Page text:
What is Resilience?:
Resilience might be summarised as navigating life’s stresses and bouncing forwards … being an overcomer and getting over obstacles and hurdles.
This is a case study about resilience in continuing lockdown. Resilience is a very important skill in lockdown – being able to handle challenges, respond and adapt - so that you can move on.
Jacci shows incredible resilience, in her words, ‘When the rubber hits the road’ and she faces challenges and adversity, in lockdown and throughout her life.
I interviewed Jacci about resilience in the context of her family. I put these questions to her:
1. What motivates you to be resilient with and for your family?
2. What is your desired outcome?
3. What emotions do you experience when you are being resilient?
4. What do you know/believe about resilience in the context of your family?
5. How do you know when your resilience is working well for you and your family?
Jacci was born in and grew up in the East End of London. Challenges started early in her life, when at 10 years old her parents divorced and, in her words, this led to ‘Ridiculous experiences as a child’. This caused her to start to learn fast how to navigate her landscape to survive and thrive.
Jacci ‘married the boy next door’ at the young age of 19 years old. Jacci and her husband went on to have two children and now have grandchildren. They and their immediate and wider family have experienced numerous challenges and adversity on the way including housing challenges, income challenges, serious health conditions, physical injury, divorce, loss, separations and yet …they are happily still together as a family.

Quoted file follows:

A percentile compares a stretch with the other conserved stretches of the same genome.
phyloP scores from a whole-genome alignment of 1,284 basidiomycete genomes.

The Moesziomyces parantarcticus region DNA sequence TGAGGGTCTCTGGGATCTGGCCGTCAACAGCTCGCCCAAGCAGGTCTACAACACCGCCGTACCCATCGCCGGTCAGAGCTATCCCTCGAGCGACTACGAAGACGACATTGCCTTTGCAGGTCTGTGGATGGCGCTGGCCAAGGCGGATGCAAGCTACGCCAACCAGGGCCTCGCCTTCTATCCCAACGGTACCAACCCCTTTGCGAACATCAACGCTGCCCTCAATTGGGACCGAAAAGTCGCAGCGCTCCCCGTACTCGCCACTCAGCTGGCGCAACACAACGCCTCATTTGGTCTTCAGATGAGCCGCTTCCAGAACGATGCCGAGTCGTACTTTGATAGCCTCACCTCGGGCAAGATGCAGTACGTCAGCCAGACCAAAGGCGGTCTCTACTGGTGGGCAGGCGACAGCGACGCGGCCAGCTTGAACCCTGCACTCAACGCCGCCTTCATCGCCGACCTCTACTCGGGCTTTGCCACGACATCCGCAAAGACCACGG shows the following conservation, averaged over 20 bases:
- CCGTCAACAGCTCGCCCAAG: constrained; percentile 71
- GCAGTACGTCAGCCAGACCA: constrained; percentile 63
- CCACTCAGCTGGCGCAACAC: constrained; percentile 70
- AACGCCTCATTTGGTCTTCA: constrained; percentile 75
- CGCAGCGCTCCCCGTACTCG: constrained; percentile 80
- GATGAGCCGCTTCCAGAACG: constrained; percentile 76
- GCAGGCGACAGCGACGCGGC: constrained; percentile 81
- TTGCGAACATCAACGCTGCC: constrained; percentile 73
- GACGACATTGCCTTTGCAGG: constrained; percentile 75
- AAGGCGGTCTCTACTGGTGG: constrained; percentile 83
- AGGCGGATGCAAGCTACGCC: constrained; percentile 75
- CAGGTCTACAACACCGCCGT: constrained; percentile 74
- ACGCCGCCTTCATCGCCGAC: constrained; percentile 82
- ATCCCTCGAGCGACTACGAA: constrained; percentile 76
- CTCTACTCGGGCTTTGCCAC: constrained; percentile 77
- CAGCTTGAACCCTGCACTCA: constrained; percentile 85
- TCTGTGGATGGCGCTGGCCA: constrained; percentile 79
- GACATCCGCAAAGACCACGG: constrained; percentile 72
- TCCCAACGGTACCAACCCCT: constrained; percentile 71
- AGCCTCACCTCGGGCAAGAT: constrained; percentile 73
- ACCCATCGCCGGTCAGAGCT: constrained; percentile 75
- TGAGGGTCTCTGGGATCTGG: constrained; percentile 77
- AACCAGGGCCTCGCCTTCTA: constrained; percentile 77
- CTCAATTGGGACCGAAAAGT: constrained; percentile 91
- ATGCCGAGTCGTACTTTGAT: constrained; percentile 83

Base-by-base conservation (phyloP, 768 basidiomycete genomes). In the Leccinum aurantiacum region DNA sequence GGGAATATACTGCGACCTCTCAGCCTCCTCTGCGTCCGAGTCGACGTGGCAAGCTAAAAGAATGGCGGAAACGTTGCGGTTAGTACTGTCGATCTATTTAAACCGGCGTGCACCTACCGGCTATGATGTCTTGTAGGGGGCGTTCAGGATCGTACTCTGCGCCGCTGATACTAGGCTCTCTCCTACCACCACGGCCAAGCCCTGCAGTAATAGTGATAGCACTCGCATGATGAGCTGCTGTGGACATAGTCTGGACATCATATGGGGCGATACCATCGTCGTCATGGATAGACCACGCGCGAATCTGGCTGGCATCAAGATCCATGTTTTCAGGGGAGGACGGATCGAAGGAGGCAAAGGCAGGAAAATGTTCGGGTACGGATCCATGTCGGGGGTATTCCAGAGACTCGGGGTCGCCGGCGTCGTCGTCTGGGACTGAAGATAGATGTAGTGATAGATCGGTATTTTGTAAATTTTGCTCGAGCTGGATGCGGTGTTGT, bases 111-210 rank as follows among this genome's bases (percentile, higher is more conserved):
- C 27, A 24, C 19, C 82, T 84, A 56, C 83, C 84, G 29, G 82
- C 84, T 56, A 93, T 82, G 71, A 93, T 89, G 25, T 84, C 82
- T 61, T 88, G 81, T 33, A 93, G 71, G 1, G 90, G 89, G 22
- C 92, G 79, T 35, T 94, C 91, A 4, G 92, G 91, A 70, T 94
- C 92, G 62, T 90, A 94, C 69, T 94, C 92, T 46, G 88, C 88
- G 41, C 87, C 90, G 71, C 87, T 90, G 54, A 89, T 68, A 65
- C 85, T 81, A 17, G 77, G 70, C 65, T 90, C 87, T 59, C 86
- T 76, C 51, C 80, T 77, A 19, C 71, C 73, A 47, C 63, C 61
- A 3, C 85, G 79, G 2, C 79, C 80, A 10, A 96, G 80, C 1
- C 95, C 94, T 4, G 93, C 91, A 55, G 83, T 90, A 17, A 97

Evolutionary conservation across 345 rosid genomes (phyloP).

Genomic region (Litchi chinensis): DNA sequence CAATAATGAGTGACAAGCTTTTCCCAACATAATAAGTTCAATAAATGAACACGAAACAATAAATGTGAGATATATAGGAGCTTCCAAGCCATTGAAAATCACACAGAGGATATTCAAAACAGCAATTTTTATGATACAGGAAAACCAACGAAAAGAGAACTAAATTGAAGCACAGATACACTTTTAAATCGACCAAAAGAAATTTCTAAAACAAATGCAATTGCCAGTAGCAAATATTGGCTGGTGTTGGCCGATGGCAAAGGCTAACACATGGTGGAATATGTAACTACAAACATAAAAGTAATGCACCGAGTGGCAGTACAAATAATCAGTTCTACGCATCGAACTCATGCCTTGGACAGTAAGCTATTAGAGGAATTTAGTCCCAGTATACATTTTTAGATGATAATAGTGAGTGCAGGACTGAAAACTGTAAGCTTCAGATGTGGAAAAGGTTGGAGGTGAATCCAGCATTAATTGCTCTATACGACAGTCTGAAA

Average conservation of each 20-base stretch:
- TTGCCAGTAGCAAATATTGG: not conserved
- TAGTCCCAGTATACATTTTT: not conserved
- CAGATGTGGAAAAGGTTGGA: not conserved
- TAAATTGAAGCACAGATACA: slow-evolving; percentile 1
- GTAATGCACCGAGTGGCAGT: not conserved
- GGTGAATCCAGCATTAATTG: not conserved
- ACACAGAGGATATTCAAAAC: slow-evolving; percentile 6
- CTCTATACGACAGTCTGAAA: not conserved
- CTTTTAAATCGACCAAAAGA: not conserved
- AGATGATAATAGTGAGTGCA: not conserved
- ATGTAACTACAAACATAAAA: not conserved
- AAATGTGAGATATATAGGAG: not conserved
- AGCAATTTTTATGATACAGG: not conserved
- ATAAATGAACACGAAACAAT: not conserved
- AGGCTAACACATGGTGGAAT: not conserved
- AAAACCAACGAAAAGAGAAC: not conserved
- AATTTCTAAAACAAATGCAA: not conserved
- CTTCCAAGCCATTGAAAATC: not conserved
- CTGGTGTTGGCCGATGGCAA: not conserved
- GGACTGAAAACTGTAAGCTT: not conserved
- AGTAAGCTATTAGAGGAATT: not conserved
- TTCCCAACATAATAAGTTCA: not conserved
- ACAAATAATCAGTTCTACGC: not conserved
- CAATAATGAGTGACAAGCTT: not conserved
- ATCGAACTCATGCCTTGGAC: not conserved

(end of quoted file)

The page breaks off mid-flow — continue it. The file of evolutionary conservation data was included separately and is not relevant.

Jacci is the embodiment of the song ‘When the going gets tough, the tough get going!’. She is amazingly resilient in her personal life, her work life and her family life.
Q1. What motivates you to be resilient with your family?
Jacci answered this very quickly and easily and said ‘Failure is not an option’ with an air of absolute certainty.
Q2. What is your desired outcome?
Again – this was very easy for Jacci to answer and she immediately said, ‘This family stays together and we have consistency, stability and reliability’ and, she added, ‘Things do change and grow and we stay together’ and ‘we are all inextricably linked’
Q3. What emotions do you experience when you are being resilient?
When challenges arrive – and there have been many throughout her life, since she was 10 years old when her parents divorced… Jacci kicks into action.
She says there is a gut response and her whole body moves into action-mode. Jacci says there are not many emotions going on at this point – she clapped her hands and raised her upper body into an ‘alert’ position and said, I go ‘Right, what are the facts, what exactly has happened, what can we do now that’s going to help?’. There is a speed and a sense of urgency in this. Jacci moves immediately into ‘solutions-focussed mode’ and she says, ‘that gets me going!’ and she takes swift action, which also involves the whole family in the agreed course of action.
There is absolutely no sense that Jacci will allow herself to be guided by feelings and wallow in self-pity. She used the analogy of rain – and said that when it’s raining there is no point in ‘Standing about in it and getting soaking wet!’. She says she remains very calm, with almost an absence of emotion and is clear-minded and focussed on what can be done immediately and quickly to start to address the situation.
This process involves her and her family in taking joint agreed action. The speed of Jacci’s response to adversity is very evident.
Q4. What do you know/believe about your resilience in the context of your family?
Jacci knows that she has been developing this skill of resilience, within the context of her family, all the time she has been married and throughout raising two daughters and now applies this resilient approach to life with her grandchildren.